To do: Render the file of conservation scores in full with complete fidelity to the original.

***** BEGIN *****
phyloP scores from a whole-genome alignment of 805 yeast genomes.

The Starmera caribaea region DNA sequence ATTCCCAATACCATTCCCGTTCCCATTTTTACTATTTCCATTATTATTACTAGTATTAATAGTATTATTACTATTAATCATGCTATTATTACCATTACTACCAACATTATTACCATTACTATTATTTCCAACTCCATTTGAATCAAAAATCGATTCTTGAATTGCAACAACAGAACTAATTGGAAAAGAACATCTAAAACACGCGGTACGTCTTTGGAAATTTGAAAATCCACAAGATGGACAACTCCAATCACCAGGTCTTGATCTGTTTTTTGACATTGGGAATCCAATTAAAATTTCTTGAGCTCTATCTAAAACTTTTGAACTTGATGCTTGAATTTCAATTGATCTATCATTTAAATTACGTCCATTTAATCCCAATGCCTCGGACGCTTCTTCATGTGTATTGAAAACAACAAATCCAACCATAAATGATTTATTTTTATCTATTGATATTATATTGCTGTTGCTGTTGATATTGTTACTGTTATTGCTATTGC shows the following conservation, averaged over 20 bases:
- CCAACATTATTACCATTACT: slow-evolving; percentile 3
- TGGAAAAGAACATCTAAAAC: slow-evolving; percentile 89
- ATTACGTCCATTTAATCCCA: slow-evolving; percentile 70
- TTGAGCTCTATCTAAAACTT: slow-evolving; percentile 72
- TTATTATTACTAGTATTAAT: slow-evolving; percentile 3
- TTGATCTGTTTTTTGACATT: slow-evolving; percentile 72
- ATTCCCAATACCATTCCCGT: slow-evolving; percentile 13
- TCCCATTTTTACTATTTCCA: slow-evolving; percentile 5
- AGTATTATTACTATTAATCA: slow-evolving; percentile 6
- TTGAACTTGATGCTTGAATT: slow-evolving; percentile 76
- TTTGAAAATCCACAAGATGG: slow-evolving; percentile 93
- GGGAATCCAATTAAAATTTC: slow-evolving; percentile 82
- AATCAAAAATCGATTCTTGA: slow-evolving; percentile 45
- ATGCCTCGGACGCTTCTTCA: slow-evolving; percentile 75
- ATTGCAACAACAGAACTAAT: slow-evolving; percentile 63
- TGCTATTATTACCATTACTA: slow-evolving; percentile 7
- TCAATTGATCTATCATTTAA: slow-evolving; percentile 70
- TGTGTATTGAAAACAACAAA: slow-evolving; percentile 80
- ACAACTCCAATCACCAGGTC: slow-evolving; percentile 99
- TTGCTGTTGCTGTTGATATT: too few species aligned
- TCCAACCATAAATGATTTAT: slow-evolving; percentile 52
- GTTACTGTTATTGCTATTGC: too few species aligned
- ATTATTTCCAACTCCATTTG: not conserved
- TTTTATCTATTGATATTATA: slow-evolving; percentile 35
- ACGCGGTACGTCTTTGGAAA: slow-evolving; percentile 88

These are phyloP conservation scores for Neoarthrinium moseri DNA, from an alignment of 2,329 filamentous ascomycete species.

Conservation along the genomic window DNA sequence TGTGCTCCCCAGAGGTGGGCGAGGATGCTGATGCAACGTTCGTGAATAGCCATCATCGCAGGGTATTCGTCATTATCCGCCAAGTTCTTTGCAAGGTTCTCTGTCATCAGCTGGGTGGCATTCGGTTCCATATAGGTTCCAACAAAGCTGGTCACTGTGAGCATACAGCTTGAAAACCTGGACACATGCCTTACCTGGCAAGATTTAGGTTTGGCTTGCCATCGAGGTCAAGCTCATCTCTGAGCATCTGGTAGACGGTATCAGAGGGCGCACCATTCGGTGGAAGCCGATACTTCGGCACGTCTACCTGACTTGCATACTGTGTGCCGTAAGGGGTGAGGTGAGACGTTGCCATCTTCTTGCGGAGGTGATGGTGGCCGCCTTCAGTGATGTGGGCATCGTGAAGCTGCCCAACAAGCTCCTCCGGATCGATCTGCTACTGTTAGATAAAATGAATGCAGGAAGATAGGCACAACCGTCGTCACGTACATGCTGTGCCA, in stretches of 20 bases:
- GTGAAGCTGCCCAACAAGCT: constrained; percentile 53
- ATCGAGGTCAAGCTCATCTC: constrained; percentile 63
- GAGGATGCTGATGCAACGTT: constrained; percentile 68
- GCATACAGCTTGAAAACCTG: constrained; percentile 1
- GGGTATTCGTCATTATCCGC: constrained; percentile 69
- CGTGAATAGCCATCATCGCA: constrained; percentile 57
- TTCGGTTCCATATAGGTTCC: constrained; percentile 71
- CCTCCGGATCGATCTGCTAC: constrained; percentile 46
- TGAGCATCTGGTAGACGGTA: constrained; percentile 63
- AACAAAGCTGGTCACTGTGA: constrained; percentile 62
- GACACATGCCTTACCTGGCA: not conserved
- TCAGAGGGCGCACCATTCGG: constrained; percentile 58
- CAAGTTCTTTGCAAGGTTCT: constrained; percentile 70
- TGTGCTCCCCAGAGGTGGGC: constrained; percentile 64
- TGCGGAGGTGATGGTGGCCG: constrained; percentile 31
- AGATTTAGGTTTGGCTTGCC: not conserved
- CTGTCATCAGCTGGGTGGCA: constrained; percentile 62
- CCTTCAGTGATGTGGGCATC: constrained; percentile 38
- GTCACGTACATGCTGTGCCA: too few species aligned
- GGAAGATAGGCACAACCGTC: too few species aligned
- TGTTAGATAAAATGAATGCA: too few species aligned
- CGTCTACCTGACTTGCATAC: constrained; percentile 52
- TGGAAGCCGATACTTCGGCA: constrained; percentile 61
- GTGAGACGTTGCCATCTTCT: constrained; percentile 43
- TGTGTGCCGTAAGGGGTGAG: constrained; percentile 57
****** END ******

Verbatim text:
phyloP scores from a whole-genome alignment of 805 yeast genomes.

The Starmera caribaea region DNA sequence ATTCCCAATACCATTCCCGTTCCCATTTTTACTATTTCCATTATTATTACTAGTATTAATAGTATTATTACTATTAATCATGCTATTATTACCATTACTACCAACATTATTACCATTACTATTATTTCCAACTCCATTTGAATCAAAAATCGATTCTTGAATTGCAACAACAGAACTAATTGGAAAAGAACATCTAAAACACGCGGTACGTCTTTGGAAATTTGAAAATCCACAAGATGGACAACTCCAATCACCAGGTCTTGATCTGTTTTTTGACATTGGGAATCCAATTAAAATTTCTTGAGCTCTATCTAAAACTTTTGAACTTGATGCTTGAATTTCAATTGATCTATCATTTAAATTACGTCCATTTAATCCCAATGCCTCGGACGCTTCTTCATGTGTATTGAAAACAACAAATCCAACCATAAATGATTTATTTTTATCTATTGATATTATATTGCTGTTGCTGTTGATATTGTTACTGTTATTGCTATTGC shows the following conservation, averaged over 20 bases:
- CCAACATTATTACCATTACT: slow-evolving; percentile 3
- TGGAAAAGAACATCTAAAAC: slow-evolving; percentile 89
- ATTACGTCCATTTAATCCCA: slow-evolving; percentile 70
- TTGAGCTCTATCTAAAACTT: slow-evolving; percentile 72
- TTATTATTACTAGTATTAAT: slow-evolving; percentile 3
- TTGATCTGTTTTTTGACATT: slow-evolving; percentile 72
- ATTCCCAATACCATTCCCGT: slow-evolving; percentile 13
- TCCCATTTTTACTATTTCCA: slow-evolving; percentile 5
- AGTATTATTACTATTAATCA: slow-evolving; percentile 6
- TTGAACTTGATGCTTGAATT: slow-evolving; percentile 76
- TTTGAAAATCCACAAGATGG: slow-evolving; percentile 93
- GGGAATCCAATTAAAATTTC: slow-evolving; percentile 82
- AATCAAAAATCGATTCTTGA: slow-evolving; percentile 45
- ATGCCTCGGACGCTTCTTCA: slow-evolving; percentile 75
- ATTGCAACAACAGAACTAAT: slow-evolving; percentile 63
- TGCTATTATTACCATTACTA: slow-evolving; percentile 7
- TCAATTGATCTATCATTTAA: slow-evolving; percentile 70
- TGTGTATTGAAAACAACAAA: slow-evolving; percentile 80
- ACAACTCCAATCACCAGGTC: slow-evolving; percentile 99
- TTGCTGTTGCTGTTGATATT: too few species aligned
- TCCAACCATAAATGATTTAT: slow-evolving; percentile 52
- GTTACTGTTATTGCTATTGC: too few species aligned
- ATTATTTCCAACTCCATTTG: not conserved
- TTTTATCTATTGATATTATA: slow-evolving; percentile 35
- ACGCGGTACGTCTTTGGAAA: slow-evolving; percentile 88

These are phyloP conservation scores for Neoarthrinium moseri DNA, from an alignment of 2,329 filamentous ascomycete species.

Conservation along the genomic window DNA sequence TGTGCTCCCCAGAGGTGGGCGAGGATGCTGATGCAACGTTCGTGAATAGCCATCATCGCAGGGTATTCGTCATTATCCGCCAAGTTCTTTGCAAGGTTCTCTGTCATCAGCTGGGTGGCATTCGGTTCCATATAGGTTCCAACAAAGCTGGTCACTGTGAGCATACAGCTTGAAAACCTGGACACATGCCTTACCTGGCAAGATTTAGGTTTGGCTTGCCATCGAGGTCAAGCTCATCTCTGAGCATCTGGTAGACGGTATCAGAGGGCGCACCATTCGGTGGAAGCCGATACTTCGGCACGTCTACCTGACTTGCATACTGTGTGCCGTAAGGGGTGAGGTGAGACGTTGCCATCTTCTTGCGGAGGTGATGGTGGCCGCCTTCAGTGATGTGGGCATCGTGAAGCTGCCCAACAAGCTCCTCCGGATCGATCTGCTACTGTTAGATAAAATGAATGCAGGAAGATAGGCACAACCGTCGTCACGTACATGCTGTGCCA, in stretches of 20 bases:
- GTGAAGCTGCCCAACAAGCT: constrained; percentile 53
- ATCGAGGTCAAGCTCATCTC: constrained; percentile 63
- GAGGATGCTGATGCAACGTT: constrained; percentile 68
- GCATACAGCTTGAAAACCTG: constrained; percentile 1
- GGGTATTCGTCATTATCCGC: constrained; percentile 69
- CGTGAATAGCCATCATCGCA: constrained; percentile 57
- TTCGGTTCCATATAGGTTCC: constrained; percentile 71
- CCTCCGGATCGATCTGCTAC: constrained; percentile 46
- TGAGCATCTGGTAGACGGTA: constrained; percentile 63
- AACAAAGCTGGTCACTGTGA: constrained; percentile 62
- GACACATGCCTTACCTGGCA: not conserved
- TCAGAGGGCGCACCATTCGG: constrained; percentile 58
- CAAGTTCTTTGCAAGGTTCT: constrained; percentile 70
- TGTGCTCCCCAGAGGTGGGC: constrained; percentile 64
- TGCGGAGGTGATGGTGGCCG: constrained; percentile 31
- AGATTTAGGTTTGGCTTGCC: not conserved
- CTGTCATCAGCTGGGTGGCA: constrained; percentile 62
- CCTTCAGTGATGTGGGCATC: constrained; percentile 38
- GTCACGTACATGCTGTGCCA: too few species aligned
- GGAAGATAGGCACAACCGTC: too few species aligned
- TGTTAGATAAAATGAATGCA: too few species aligned
- CGTCTACCTGACTTGCATAC: constrained; percentile 52
- TGGAAGCCGATACTTCGGCA: constrained; percentile 61
- GTGAGACGTTGCCATCTTCT: constrained; percentile 43
- TGTGTGCCGTAAGGGGTGAG: constrained; percentile 57